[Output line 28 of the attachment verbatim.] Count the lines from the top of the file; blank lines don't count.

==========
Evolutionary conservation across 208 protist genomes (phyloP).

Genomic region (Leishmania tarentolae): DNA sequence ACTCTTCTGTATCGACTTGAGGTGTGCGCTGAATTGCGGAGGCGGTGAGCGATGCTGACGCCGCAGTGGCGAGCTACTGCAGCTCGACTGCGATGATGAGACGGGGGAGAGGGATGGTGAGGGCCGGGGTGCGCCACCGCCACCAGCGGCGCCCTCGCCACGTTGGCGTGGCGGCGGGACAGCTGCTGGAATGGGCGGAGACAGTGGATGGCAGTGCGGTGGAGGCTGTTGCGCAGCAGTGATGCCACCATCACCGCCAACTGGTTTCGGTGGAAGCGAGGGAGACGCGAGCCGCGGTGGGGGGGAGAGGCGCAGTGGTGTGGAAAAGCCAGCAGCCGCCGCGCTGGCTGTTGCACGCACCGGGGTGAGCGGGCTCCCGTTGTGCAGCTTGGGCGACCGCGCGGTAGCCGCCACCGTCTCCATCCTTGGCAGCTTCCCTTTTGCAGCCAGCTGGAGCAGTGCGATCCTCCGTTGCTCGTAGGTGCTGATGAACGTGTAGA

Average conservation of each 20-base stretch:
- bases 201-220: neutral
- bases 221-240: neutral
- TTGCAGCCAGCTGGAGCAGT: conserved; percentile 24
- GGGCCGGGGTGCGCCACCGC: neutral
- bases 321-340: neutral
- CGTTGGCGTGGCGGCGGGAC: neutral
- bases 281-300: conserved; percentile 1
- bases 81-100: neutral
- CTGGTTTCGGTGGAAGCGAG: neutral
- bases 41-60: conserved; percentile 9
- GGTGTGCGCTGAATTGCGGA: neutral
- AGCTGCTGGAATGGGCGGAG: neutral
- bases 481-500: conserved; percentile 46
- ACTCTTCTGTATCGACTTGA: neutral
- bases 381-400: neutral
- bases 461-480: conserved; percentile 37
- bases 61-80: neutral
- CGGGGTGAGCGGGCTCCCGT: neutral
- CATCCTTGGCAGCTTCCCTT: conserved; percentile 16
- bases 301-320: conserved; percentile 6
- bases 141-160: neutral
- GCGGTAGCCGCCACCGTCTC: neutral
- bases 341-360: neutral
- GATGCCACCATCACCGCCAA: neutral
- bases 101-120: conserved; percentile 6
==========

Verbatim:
- bases 101-120: conserved; percentile 6